You are a reader and that’s good. You’re a slow reader, though. You pick up a book and it takes you two months to get through it. Then you take a month off before you pick up the next one. Come on, dude. Who you fooling? You’re a lightweight. And not every book has to be from the beat generation. There’s a whole world of genres and types of books out there and the sooner you learn to love them, the sooner you’ll find your calling.
Also, this snail’s pace is hurting your reading experience if anything. Books are better when you dive all the way in, soak yourself, maybe even drown. Some of your favourite reading experiences will be those mammoth 8-hr long sessions. The more you read, the more you’ll like to read. I believe this fully. I believe that it’s worth drowning in a book every now and again, because that’s what makes you feel alive. Go and do me a favour and drown a little.
5.) Let go of the ego.
Ego is a weird thing. It has a purpose. It props us up and gives us a little confidence when we need it. It’s a little bit of strength that helps us say, “I can write a book” or “I’m good enough to talk to that girl” or “I’m cool enough to pull off skinny-skinny jeans”.
And that’s fine for a while. The ego can hold our hand but it has this nasty little habit of defining you. Not only can you go ahead and do those things, but now they are you, and hell to anyone who says otherwise.
The ego will break relationships and leave you an emotional mess. Unless you learn that the ego isn’t you. You are not your work, your achievements, or your relationships, your car, your location, or even your hair. You are much more than that. Use the ego for a while, but then ditch it like the parasitic alien fungus that it is, before it takes over, defines you.
6.) Move to London.
You will anyway but you should do it sooner. You’ll love it. You’ll get a sense of how big and wide the world truly is and how small your world has been up to then. Go and see the sights and fill yourself up on the energy and the culture. You’ll begin to humanise some of those things you’ve built up so much in your mind. These people who you dream of meeting (and will) — Charlie Brooker, Simon Pegg, Terry Gilliam — are just people. Very cool, very kind, but just people. The same goes for these giant organisations and brands. They’re just big groups of people with a fancy label around them. Guess who else is just a person. You. You’re a person too. I know you don’t feel like it sometimes.
Believe me, this city will be everything that you dreamed it will be… until it won’t be. Which is what lead me to realise that…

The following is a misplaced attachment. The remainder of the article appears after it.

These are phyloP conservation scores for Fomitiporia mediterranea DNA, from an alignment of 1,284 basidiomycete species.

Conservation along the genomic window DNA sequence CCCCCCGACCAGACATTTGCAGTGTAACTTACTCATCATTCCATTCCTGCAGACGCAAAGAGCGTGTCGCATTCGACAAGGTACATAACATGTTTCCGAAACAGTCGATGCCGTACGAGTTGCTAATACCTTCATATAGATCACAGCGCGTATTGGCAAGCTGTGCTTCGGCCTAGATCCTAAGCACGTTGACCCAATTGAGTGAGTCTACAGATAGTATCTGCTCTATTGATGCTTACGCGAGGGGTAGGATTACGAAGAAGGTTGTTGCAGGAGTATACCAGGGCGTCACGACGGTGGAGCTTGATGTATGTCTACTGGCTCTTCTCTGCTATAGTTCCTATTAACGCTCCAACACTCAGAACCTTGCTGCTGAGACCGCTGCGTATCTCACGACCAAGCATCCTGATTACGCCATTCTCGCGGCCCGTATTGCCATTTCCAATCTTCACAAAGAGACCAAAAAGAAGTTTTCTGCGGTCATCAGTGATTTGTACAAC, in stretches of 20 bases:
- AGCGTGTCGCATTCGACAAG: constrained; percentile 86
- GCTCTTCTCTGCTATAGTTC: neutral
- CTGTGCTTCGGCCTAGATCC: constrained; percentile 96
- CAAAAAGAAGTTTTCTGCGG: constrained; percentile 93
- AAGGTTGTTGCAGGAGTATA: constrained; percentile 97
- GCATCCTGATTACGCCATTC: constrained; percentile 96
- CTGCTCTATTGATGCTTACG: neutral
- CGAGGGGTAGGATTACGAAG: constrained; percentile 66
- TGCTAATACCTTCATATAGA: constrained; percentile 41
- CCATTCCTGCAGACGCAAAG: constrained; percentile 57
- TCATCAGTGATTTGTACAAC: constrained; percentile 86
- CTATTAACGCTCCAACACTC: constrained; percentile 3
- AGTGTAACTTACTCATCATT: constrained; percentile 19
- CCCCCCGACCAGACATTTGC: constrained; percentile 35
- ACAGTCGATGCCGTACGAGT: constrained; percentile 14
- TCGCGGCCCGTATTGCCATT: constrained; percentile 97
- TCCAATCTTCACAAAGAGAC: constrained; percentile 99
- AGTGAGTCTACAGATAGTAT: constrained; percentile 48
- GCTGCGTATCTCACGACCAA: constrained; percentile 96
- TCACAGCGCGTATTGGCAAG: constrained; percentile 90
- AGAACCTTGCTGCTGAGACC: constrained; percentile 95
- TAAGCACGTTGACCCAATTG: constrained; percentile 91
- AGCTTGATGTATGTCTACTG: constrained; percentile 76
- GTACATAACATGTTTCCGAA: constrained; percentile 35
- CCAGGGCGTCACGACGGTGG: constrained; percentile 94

7.) Where you live is not an accomplishment.
As much as you believe it to be right now. Your worth is not measured by where you live. For a while, you will believe that you are a London person. That you are supposed to be in London. That simply by being there you will have succeeded at something. This is something the ego has constructed for you. There it is again, slipping in, defining you. Slippy slippy.
And then when you have to leave, and you will, your ego will break. You will crumple into an emotional little wreck and mourn the passing of that version of you like you would the death of a loved one.
With the love and support of your family you’ll get better again and you’ll come to realise that where you live has no bearing on the real you. You’ll come to realise that living isn’t an accomplishment. It’s simply where you keep your stuff.
8.) All those things you think you can't do… well, you can.
Maybe it’s because you come from a working-class background. Maybe it’s the small towns you were brought up in. Maybe it’s because you didn’t even see a big city until you were a teenager. But somewhere along the line you started to think that you weren’t made for much more than factory work. Going to university was the first step, but you’re still covered in this sludge of self-doubt. It’s there when you talk to people. It’s there when you have to do any form of public speaking. It’s so thick it’ll stop you from even trying.
You’ll pass on a lot of opportunities because you don’t feel like you’re good enough. I think it’s around twenty-five that you’ll start to clean yourself of that shit. Little by little, through small goals achieved you’ll realise that you can do all of this stuff. In fact, what’s funny is, you will do all of these things and then kick yourself because… well… they really weren’t that hard in the first place. Some people come out of the gate knowing this. For some reason it takes you a little longer, but you’ll get there. Trust me. You’ll get there.
9.) Things will get better.
They will. And sometimes they’ll get worse. But you’ll ride the rollercoaster and you’ll survive. You’ll live and learn from both the ups and the downs, and then maybe, just maybe, in ten years’ time, you’ll wake up one morning to see your cat has left a little birthday present in his litter tray.
Maybe you’ll go for a little ride.
Maybe you’ll have learned a thing or two to tell the you of ten years prior.
But listen, Luke. Imagine for a second, that you can be happy, do all the things you want to do. Imagine it like it might happen. Because it just might. Suspend your disbelief for a moment or two. Dream big for a second. And get ready to meet the love of your life. She’ll be moving in pretty soon. Into your house and into your life. Wear cologne. And tidy up your fucking room.
See you in ten.